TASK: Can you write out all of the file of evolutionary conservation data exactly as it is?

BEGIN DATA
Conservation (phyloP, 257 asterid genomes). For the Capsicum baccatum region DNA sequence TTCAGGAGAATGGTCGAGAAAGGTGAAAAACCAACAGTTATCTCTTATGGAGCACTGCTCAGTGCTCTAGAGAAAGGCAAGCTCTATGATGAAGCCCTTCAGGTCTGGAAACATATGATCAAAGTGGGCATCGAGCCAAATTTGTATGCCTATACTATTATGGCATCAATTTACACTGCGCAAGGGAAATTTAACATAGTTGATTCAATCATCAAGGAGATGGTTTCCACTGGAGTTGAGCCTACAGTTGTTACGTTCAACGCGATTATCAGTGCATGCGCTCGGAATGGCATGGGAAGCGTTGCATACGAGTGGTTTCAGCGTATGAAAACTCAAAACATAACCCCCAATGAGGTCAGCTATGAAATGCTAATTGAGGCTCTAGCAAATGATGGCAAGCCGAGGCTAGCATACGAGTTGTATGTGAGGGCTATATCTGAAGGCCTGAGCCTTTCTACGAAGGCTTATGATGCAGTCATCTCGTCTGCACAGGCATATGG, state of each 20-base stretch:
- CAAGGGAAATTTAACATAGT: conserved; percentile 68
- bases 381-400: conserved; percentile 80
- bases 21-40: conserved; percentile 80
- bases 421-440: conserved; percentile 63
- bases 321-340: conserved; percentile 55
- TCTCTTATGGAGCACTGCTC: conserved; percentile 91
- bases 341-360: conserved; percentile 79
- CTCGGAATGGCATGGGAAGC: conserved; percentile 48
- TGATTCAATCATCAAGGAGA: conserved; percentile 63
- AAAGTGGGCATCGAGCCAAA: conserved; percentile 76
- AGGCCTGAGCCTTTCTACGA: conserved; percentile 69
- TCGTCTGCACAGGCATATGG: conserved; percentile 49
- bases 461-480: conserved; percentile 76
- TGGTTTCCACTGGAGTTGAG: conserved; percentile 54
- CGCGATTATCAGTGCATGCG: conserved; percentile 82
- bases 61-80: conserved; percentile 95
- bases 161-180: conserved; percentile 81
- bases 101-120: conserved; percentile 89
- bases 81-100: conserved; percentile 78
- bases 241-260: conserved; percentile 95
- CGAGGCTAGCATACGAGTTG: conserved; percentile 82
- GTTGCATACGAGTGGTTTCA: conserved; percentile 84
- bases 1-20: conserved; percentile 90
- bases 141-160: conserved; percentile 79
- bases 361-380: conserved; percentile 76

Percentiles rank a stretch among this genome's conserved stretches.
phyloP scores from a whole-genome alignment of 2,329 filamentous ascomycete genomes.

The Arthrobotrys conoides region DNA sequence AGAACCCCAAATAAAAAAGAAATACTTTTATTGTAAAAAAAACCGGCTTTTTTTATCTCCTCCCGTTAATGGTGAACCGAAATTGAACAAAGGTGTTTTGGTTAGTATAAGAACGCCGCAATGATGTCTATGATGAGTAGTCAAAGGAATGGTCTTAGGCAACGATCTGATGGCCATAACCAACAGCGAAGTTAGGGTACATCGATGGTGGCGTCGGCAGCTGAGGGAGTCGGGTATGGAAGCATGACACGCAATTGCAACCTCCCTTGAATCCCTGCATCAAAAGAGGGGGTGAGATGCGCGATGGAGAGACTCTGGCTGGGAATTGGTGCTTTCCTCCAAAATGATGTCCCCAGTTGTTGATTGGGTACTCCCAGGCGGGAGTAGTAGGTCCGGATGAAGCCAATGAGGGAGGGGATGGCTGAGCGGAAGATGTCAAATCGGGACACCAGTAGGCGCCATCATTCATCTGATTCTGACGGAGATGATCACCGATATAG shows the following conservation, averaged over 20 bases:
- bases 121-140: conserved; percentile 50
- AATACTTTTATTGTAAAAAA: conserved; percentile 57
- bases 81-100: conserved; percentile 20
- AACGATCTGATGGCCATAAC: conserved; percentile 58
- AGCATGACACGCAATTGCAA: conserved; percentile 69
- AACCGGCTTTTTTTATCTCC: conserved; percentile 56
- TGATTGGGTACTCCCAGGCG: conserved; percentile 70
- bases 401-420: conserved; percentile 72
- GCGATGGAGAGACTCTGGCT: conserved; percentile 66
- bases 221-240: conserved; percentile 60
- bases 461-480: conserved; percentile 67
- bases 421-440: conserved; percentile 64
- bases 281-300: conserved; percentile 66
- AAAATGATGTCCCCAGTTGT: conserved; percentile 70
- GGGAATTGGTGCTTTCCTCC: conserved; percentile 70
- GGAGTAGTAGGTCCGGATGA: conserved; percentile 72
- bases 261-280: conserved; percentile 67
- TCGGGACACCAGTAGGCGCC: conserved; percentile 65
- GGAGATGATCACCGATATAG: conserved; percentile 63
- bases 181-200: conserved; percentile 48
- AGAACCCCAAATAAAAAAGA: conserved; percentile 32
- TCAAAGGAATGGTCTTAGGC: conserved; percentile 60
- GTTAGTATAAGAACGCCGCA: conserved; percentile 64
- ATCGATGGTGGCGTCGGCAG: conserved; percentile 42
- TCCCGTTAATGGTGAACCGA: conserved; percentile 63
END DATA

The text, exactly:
Conservation (phyloP, 257 asterid genomes). For the Capsicum baccatum region DNA sequence TTCAGGAGAATGGTCGAGAAAGGTGAAAAACCAACAGTTATCTCTTATGGAGCACTGCTCAGTGCTCTAGAGAAAGGCAAGCTCTATGATGAAGCCCTTCAGGTCTGGAAACATATGATCAAAGTGGGCATCGAGCCAAATTTGTATGCCTATACTATTATGGCATCAATTTACACTGCGCAAGGGAAATTTAACATAGTTGATTCAATCATCAAGGAGATGGTTTCCACTGGAGTTGAGCCTACAGTTGTTACGTTCAACGCGATTATCAGTGCATGCGCTCGGAATGGCATGGGAAGCGTTGCATACGAGTGGTTTCAGCGTATGAAAACTCAAAACATAACCCCCAATGAGGTCAGCTATGAAATGCTAATTGAGGCTCTAGCAAATGATGGCAAGCCGAGGCTAGCATACGAGTTGTATGTGAGGGCTATATCTGAAGGCCTGAGCCTTTCTACGAAGGCTTATGATGCAGTCATCTCGTCTGCACAGGCATATGG, state of each 20-base stretch:
- CAAGGGAAATTTAACATAGT: conserved; percentile 68
- bases 381-400: conserved; percentile 80
- bases 21-40: conserved; percentile 80
- bases 421-440: conserved; percentile 63
- bases 321-340: conserved; percentile 55
- TCTCTTATGGAGCACTGCTC: conserved; percentile 91
- bases 341-360: conserved; percentile 79
- CTCGGAATGGCATGGGAAGC: conserved; percentile 48
- TGATTCAATCATCAAGGAGA: conserved; percentile 63
- AAAGTGGGCATCGAGCCAAA: conserved; percentile 76
- AGGCCTGAGCCTTTCTACGA: conserved; percentile 69
- TCGTCTGCACAGGCATATGG: conserved; percentile 49
- bases 461-480: conserved; percentile 76
- TGGTTTCCACTGGAGTTGAG: conserved; percentile 54
- CGCGATTATCAGTGCATGCG: conserved; percentile 82
- bases 61-80: conserved; percentile 95
- bases 161-180: conserved; percentile 81
- bases 101-120: conserved; percentile 89
- bases 81-100: conserved; percentile 78
- bases 241-260: conserved; percentile 95
- CGAGGCTAGCATACGAGTTG: conserved; percentile 82
- GTTGCATACGAGTGGTTTCA: conserved; percentile 84
- bases 1-20: conserved; percentile 90
- bases 141-160: conserved; percentile 79
- bases 361-380: conserved; percentile 76

Percentiles rank a stretch among this genome's conserved stretches.
phyloP scores from a whole-genome alignment of 2,329 filamentous ascomycete genomes.

The Arthrobotrys conoides region DNA sequence AGAACCCCAAATAAAAAAGAAATACTTTTATTGTAAAAAAAACCGGCTTTTTTTATCTCCTCCCGTTAATGGTGAACCGAAATTGAACAAAGGTGTTTTGGTTAGTATAAGAACGCCGCAATGATGTCTATGATGAGTAGTCAAAGGAATGGTCTTAGGCAACGATCTGATGGCCATAACCAACAGCGAAGTTAGGGTACATCGATGGTGGCGTCGGCAGCTGAGGGAGTCGGGTATGGAAGCATGACACGCAATTGCAACCTCCCTTGAATCCCTGCATCAAAAGAGGGGGTGAGATGCGCGATGGAGAGACTCTGGCTGGGAATTGGTGCTTTCCTCCAAAATGATGTCCCCAGTTGTTGATTGGGTACTCCCAGGCGGGAGTAGTAGGTCCGGATGAAGCCAATGAGGGAGGGGATGGCTGAGCGGAAGATGTCAAATCGGGACACCAGTAGGCGCCATCATTCATCTGATTCTGACGGAGATGATCACCGATATAG shows the following conservation, averaged over 20 bases:
- bases 121-140: conserved; percentile 50
- AATACTTTTATTGTAAAAAA: conserved; percentile 57
- bases 81-100: conserved; percentile 20
- AACGATCTGATGGCCATAAC: conserved; percentile 58
- AGCATGACACGCAATTGCAA: conserved; percentile 69
- AACCGGCTTTTTTTATCTCC: conserved; percentile 56
- TGATTGGGTACTCCCAGGCG: conserved; percentile 70
- bases 401-420: conserved; percentile 72
- GCGATGGAGAGACTCTGGCT: conserved; percentile 66
- bases 221-240: conserved; percentile 60
- bases 461-480: conserved; percentile 67
- bases 421-440: conserved; percentile 64
- bases 281-300: conserved; percentile 66
- AAAATGATGTCCCCAGTTGT: conserved; percentile 70
- GGGAATTGGTGCTTTCCTCC: conserved; percentile 70
- GGAGTAGTAGGTCCGGATGA: conserved; percentile 72
- bases 261-280: conserved; percentile 67
- TCGGGACACCAGTAGGCGCC: conserved; percentile 65
- GGAGATGATCACCGATATAG: conserved; percentile 63
- bases 181-200: conserved; percentile 48
- AGAACCCCAAATAAAAAAGA: conserved; percentile 32
- TCAAAGGAATGGTCTTAGGC: conserved; percentile 60
- GTTAGTATAAGAACGCCGCA: conserved; percentile 64
- ATCGATGGTGGCGTCGGCAG: conserved; percentile 42
- TCCCGTTAATGGTGAACCGA: conserved; percentile 63